The upcoming election is the most important election of our lifetime, but then that’s been said of every election in my lifetime. With such an important election at hand, why doesn’t the market seem to care?
The simple truth is that the Covid situation has completely overshadowed the election, and is likely to continue to throughout the remainder of the election cycle. The sad truth is that we all know the pandemic is being politicized. What is scary is that we really don’t know which parts.
For the remainder of the cycle, expect the pandemic, and more importantly how governments continue to react to it, to be the primary force driving the markets. Currently we’re seeing markets approaching or exceeding all-time highs, as economic data continues to show an economy healing from the self-inflicted turmoil caused by rolling economic shutdowns.
Barring another large-scale shutdown, we expect the economy to continue to improve. In fact, we expect GDP in the third quarter to be about +15%, a sharp rebound from the -34% experienced in Q2. Q3 GDP will be announced on October 29th, and a turnaround of that magnitude could sway some voters.
And this is where we have some concern. Normally, we would not expect another shutdown, but with schools about to reopen in various forms, and the rampant politization of the pandemic by both sides, we see the potential for a hyperbolic reaction to the almost inevitable case in which a student becomes sick.
Make no mistake: in no way are we downplaying the tragedy of a child’s illness. What we are saying is the potential exists for that tragedy to be hijacked in such a way that results in a call to action by media and political groups to further restrict economic activity in ways grossly disproportionate to the actual risk.
As for the election itself, there are only two scenarios which we think would rattle the markets initially, and those would be that either party sweeps.
We don’t have any proclivity toward one party or the other and, frankly, the market’s don’t much care either. What markets care about is uncertainty, and one-party rule means change.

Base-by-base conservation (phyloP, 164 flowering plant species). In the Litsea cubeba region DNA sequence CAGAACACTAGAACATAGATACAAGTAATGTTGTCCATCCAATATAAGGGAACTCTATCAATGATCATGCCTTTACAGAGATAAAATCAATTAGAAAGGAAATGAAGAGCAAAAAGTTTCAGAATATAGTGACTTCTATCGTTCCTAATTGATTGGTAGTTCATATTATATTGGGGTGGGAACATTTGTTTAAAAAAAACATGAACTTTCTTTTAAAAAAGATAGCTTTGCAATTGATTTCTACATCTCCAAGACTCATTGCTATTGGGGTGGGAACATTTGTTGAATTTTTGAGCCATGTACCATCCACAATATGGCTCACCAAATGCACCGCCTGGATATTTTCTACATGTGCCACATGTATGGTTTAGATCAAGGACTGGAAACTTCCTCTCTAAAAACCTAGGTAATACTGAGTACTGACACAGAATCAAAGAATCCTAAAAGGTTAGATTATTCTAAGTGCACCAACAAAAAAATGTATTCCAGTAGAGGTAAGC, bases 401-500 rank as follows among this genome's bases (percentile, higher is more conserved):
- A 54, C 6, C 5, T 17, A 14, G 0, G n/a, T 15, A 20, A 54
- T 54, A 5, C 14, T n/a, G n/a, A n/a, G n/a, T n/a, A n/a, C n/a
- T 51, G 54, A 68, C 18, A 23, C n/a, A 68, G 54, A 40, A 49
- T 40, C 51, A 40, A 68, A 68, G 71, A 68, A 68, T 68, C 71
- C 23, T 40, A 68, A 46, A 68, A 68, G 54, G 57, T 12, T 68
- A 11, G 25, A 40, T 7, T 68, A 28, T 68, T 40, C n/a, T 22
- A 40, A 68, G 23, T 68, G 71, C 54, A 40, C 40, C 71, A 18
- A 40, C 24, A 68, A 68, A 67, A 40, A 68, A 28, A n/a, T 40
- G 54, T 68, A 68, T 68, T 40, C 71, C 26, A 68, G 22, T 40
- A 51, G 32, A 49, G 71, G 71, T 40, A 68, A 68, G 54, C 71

A Republican sweep seems highly unlikely, but a Democratic sweep would mean increased regulations and increased taxes which means individuals and businesses would have to revamp the plans they have in place.
Gridlock is good and, from an economic perspective, the best possible outcome would likely be a divided Congress, regardless of who wins the White House. With Republicans defending 23 Senate seats, compared to the Democrats’ 12 seats, however, it seems less likely the Senate will remain in Republican hands.
The election is still three months away, and with so much happening on the Covid front, we’d caution against letting the election projections determine your shorter-term investment strategies. Polls are notoriously wrong this far out.
As always, this article contains forward-looking statements, which can change at any moment. Be sure to work closely with your Certified Financial Planner® professional to help ensure that your financial plan and investment strategy remain reflective of your goals, and the current economic landscape.
Stephen Kyne, CFP® is a Partner at Sterling Manor Financial, LLC in Saratoga Springs and Rhinebeck. Securities offered through Cadaret, Grant & Co., Inc. Member FINRA/SIPC. Advisory services offered through Sterling Manor Financial, LLC, or Cadaret, Grant & Co., Inc., SEC registered investment advisors.Sterling Manor Financial and Cadaret, Grant are separate entities. This article contains opinion and forward-looking statements which are subject to change. Consult your investment advisor regarding your own investment needs.